12 November 2021

Golden Adjuvant

Infections caused by multidrug-resistant bacteria are generating increasing public health concerns around the world. A World Health Organization report last year said that antibiotic resistance was rising to dangerously high levels in all parts of the world, and called for increased investment to address the problem.

For several years, researchers have recognized the antimicrobial properties of specially adapted gold nanoparticles, but it was difficult to deliver them to the site of bacterial inflammation without harming healthy cells. A new study by an international team of scientists from the University of Leeds (UK), Southern University of Science and Technology (Shenzhen, China) and Fudan University (Shanghai, China) has developed a way to package gold nanoclusters in a double molecular shell, which makes them less toxic to healthy tissues without reducing antibacterial properties. In vitro laboratory studies of this approach have shown high efficiency in terms of the destruction of a number of bacteria, including pathogens of nosocomial infections resistant to standard methods of antibacterial treatment.

The principle of the method

The strategy is based on the physical property of opposite charges to attract. Knowing that bacterial cell walls are more strongly negatively charged than mammalian cells, and considering the ability of opposite charges to attract, the researchers placed gold nanoclusters in positively charged molecules, or ligands. Following the law of electrostatics, it delivers nanoclusters only to the walls of bacterial cells, which they destroy. Damage to the cell membrane increases the permeability of the bacterial cell to standard antibiotics, including those that are weak or ineffective against resistant bacteria.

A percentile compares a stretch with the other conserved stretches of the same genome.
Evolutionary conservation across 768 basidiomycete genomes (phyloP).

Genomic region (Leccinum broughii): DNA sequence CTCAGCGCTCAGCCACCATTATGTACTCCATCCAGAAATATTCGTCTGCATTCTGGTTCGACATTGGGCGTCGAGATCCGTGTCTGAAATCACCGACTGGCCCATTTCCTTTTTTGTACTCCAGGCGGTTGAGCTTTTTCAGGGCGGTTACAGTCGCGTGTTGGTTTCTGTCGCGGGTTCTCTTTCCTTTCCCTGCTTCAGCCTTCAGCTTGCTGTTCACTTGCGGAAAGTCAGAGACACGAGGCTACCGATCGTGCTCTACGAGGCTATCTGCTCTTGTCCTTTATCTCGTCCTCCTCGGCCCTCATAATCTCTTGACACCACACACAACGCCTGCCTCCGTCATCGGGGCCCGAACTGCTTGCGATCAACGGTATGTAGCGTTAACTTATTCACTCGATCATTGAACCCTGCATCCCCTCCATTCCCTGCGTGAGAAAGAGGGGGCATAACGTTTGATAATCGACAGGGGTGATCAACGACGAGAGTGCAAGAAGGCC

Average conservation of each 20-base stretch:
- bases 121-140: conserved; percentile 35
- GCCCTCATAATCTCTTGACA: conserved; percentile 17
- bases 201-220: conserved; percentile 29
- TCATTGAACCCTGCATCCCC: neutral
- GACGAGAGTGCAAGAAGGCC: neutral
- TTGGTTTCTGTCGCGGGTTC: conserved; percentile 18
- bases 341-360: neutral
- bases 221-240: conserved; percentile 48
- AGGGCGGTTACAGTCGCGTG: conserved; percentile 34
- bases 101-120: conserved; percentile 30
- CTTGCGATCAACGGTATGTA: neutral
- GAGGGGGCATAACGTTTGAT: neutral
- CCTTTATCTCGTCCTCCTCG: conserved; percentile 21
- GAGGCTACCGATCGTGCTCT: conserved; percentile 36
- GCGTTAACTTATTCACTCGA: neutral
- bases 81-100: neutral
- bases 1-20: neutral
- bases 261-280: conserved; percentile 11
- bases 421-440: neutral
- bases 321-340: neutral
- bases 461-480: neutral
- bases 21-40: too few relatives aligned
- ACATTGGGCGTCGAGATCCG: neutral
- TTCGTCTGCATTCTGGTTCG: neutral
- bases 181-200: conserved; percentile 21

This strategy, however, has one drawback: the positively charged shell of nanoclusters is also toxic to healthy mammalian host cells.

To protect healthy cells, the scientists added a second ligand to the shell around each nanocluster. These molecules have both positive and negative charges and are called zwitter ions, they are also found in the lipids of mammalian cell membranes. This makes gold nanoclusters more compatible with host cells and facilitates their passage through the kidneys and excretion from the body.


Gold nanocluster in a double molecular shell. Blue ligands are zwitter-ion, red ligands are positively charged. They are bound to the Au25 (brown) cluster by thiol (yellow) molecules. Source: University of Leeds.

During laboratory tests, scientists tested whether gold nanoclusters would be effective in reducing the resistance of bacterial cells to antibiotics. They used several strains of gram-positive bacteria, including methicillin-resistant epidermal staphylococcus (MRSE), which is the causative agent of some nosocomial infections. Three antibiotics from different pharmacological groups were tested in combination with and without gold nanoclusters.

In cases where the antibiotic was used in combination with nanoclusters, an improved antimicrobial effect was observed: one of the antibiotics suppressed the growth of MRSE at a concentration 128 times lower than the standard dosage.

Thus, the researchers showed a way to use gold nanoclusters as a mechanism to increase the effectiveness of antibiotics, which have lost relevance due to the persistent resistance of bacteria to them. They hope that the results of the research will be used by the pharmaceutical industry, because mixing gold nanoclusters with existing antibiotics can be a faster and cheaper alternative to developing many new antibiotics in response to the resistance of bacteria to old ones.

Article Z.Pang et al. Controlling the pyridinium–zwitterionic ligand ratio on atomically precise gold nanoclusters allowing for eradicating Gram-positive drug-resistant bacteria and retaining biocompatibility is published in the journal Chemical Science.

Aminat Adzhieva, portal "Eternal Youth" http://vechnayamolodost.ru based on the materials of the University of Leeds: Going for gold to reduce antibiotic resistance.

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